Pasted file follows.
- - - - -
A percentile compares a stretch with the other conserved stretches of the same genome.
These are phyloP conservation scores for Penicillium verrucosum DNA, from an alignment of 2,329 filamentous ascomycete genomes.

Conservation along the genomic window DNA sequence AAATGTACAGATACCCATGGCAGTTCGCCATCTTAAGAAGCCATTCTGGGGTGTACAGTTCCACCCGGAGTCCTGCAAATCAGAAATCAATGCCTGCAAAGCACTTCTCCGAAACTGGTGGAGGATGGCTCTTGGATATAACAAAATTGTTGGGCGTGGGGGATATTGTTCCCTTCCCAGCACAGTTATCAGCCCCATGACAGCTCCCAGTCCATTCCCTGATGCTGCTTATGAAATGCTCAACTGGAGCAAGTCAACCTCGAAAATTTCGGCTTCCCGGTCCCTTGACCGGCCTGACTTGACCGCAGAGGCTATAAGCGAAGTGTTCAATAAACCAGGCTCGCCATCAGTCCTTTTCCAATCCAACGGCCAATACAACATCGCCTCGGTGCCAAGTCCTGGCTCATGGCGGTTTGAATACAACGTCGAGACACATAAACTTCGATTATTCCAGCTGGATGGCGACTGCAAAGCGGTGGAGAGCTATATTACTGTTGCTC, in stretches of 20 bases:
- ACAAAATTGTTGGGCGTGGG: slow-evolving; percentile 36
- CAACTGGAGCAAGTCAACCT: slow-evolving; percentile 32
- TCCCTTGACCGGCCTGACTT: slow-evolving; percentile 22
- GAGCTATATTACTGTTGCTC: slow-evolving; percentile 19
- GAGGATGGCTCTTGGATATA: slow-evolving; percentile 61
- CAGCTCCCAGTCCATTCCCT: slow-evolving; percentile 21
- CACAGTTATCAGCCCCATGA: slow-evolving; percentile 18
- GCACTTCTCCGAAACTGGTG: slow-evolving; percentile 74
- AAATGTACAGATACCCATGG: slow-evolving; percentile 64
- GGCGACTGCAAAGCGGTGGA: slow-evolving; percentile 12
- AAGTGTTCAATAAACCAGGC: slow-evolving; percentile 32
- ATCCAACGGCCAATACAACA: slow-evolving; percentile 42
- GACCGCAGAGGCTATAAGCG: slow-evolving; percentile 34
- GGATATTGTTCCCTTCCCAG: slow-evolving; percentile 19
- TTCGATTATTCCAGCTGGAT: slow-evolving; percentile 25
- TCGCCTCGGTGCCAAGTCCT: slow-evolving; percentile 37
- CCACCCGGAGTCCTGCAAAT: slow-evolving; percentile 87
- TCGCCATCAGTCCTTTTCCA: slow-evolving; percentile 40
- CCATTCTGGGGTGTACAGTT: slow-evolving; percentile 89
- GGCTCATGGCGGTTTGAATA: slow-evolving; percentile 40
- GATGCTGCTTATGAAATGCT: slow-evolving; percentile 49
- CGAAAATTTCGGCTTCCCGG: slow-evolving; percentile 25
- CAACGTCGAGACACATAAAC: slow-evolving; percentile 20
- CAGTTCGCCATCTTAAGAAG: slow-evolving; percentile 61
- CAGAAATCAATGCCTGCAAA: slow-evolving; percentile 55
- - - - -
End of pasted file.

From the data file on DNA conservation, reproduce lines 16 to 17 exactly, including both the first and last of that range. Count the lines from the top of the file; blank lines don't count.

- GACCGCAGAGGCTATAAGCG: slow-evolving; percentile 34
- GGATATTGTTCCCTTCCCAG: slow-evolving; percentile 19